"For weeks now, the world has been facing oil prices between 70 and 85 USD per barrel. In Canada, however, some types of oil are sold at 20 USD. How is it possible?" writes Marcin Lipka, Conotoxia Senior Analyst.
The "curse" of abundance. This statement should not be prominent in relation to oil producers at this time. The world's chief analysts are debating whether the price of a barrel will break the barrier of 100 USD, as well as the dramatic reduction in production levels in Iran and Venezuela that this represents. Therefore, the remaining countries should now be enjoying record high prices and extremely high margins.
Meanwhile, Canadian producers are struggling with a completely different situation. Their Western Canadian Select (WCS) oil cannot be delivered to the refinery. The inefficient transport infrastructure for this raw material, combined with packed warehouses and high production, pushed WCS price down to 20 USD per barrel.
Heavy oil, big problem
In Alberta, a province extremely rich in energy resources, heavy oil (high density, unconventional source - tar sands) is mainly extracted. Before being prepared for transport to the refinery, it needs to be diluted, and processing usually costs more than light WTI crude oil. For these reasons, WCS usually costs 10-20 USD less than American or European oil.
However, currently, the key reason for this dramatic fall in the price of WCS is the fact that this oil cannot be transported to the refinery. Pipelines are congested and Canadian warehouses are full. Additionally, the rail network has limited capacity, preventing oil from being exported outside of Alberta.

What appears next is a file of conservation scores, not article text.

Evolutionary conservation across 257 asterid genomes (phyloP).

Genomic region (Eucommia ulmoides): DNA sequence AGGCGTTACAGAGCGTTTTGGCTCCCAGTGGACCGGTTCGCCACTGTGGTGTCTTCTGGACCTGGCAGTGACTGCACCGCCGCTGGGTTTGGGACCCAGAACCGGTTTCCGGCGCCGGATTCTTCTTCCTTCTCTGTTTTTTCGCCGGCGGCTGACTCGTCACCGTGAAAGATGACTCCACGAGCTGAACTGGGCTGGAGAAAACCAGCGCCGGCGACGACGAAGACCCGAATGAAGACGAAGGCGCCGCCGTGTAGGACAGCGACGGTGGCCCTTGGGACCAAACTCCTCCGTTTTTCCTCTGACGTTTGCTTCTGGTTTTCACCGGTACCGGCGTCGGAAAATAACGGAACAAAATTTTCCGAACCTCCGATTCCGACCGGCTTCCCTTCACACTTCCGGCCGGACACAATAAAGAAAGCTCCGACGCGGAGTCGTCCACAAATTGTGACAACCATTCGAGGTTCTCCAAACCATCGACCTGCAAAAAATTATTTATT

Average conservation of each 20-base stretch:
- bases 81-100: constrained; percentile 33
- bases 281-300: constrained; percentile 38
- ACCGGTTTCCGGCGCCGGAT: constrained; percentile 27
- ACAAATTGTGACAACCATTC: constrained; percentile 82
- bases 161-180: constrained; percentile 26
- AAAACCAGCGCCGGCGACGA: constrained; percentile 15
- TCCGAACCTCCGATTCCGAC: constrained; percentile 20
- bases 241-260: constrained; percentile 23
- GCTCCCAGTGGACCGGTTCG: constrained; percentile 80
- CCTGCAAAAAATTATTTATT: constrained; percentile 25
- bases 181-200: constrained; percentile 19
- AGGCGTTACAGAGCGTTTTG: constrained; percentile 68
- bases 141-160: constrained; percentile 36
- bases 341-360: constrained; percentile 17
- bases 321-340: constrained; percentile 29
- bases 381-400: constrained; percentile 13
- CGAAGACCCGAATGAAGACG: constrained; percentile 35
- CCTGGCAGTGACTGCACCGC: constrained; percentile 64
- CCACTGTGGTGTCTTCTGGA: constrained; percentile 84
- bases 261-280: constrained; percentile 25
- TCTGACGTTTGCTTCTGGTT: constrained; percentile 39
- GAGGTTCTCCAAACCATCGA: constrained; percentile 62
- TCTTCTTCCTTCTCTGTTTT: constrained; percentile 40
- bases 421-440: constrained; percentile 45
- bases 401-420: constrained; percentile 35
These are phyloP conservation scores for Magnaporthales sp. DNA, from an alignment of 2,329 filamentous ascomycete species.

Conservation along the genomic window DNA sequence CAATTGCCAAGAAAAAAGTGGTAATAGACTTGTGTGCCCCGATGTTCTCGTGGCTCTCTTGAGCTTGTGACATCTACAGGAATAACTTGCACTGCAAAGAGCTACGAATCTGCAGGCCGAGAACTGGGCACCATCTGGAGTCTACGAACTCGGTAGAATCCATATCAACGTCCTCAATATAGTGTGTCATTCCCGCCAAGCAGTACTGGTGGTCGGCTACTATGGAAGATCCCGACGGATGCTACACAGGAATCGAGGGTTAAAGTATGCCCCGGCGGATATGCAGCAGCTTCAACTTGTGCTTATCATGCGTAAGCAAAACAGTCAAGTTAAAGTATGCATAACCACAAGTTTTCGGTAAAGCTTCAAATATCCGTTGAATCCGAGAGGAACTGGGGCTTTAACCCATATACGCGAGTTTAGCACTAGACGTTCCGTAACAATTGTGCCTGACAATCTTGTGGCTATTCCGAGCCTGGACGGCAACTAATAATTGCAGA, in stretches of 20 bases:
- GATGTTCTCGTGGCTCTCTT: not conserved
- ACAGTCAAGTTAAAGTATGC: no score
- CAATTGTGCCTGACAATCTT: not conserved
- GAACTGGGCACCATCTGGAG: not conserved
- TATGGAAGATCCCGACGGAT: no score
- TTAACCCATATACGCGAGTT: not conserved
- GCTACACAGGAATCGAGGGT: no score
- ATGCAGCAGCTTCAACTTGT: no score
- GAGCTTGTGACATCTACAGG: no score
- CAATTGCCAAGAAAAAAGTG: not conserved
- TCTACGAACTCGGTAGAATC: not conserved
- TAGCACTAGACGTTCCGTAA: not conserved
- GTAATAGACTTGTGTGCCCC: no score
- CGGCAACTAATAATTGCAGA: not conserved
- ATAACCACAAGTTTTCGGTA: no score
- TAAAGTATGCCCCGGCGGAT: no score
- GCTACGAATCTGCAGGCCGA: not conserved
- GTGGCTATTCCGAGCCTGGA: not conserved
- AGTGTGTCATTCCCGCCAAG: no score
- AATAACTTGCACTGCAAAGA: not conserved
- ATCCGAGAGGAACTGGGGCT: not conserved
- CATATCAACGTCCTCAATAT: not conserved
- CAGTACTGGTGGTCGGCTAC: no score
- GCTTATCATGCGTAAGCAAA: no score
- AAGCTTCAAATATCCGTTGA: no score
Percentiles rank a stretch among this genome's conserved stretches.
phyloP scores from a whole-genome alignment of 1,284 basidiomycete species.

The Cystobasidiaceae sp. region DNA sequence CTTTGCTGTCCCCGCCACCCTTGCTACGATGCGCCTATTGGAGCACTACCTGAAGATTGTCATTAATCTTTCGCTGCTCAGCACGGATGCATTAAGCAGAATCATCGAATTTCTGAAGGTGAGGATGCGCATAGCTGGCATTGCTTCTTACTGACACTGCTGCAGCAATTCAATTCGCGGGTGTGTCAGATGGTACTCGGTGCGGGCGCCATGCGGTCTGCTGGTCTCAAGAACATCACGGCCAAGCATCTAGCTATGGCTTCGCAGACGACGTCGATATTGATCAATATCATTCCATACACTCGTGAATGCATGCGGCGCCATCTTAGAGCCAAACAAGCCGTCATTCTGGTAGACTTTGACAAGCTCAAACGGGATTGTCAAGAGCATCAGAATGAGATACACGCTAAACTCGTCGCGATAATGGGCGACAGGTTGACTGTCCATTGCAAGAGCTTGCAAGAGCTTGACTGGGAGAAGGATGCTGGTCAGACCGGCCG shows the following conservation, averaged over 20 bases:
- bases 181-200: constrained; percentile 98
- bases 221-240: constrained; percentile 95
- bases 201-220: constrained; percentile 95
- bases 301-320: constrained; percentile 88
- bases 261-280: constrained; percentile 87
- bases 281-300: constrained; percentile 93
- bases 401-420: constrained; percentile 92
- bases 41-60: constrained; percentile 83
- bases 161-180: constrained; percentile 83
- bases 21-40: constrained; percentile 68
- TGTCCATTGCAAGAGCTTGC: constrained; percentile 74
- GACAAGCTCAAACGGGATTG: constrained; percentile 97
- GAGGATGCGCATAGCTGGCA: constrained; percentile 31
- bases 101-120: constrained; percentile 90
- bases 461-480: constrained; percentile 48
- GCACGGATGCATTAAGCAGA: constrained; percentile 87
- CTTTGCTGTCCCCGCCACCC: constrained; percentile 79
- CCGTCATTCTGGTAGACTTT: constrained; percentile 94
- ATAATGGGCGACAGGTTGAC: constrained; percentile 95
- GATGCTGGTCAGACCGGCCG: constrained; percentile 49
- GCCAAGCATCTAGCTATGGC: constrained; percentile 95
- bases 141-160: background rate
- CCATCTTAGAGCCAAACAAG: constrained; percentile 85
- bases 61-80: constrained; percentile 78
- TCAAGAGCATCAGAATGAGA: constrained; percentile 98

Even if oil could be transported from Alberta, the majority of WCS customers (mainly refineries in the US Midwest) are either having temporary technical delays or are affected by malfunctions at the moment. The infrastructure has also not been adapted for export by sea, e.g. via the Pacific Ocean.
As a result, the price difference between WTI and WCS oil has sharply increased over the past few weeks. At the end of last week, it reached a record high of 50 USD per barrel (data from Bloomberg). The difference between European Brent and WCS is 60 USD per barrel.
Low prices but not for drivers
As is often the case, someone's loss is another’s gain. Record-high margins are currently enjoyed by those customers who have contracted the transport of oil and settled at current prices, and their refineries are happily working at full capacity. Car owners will not be pleased about the Canadian paradox, because prices on the fuel market are mainly derived from WTI or Brent crude oil and not from WCS.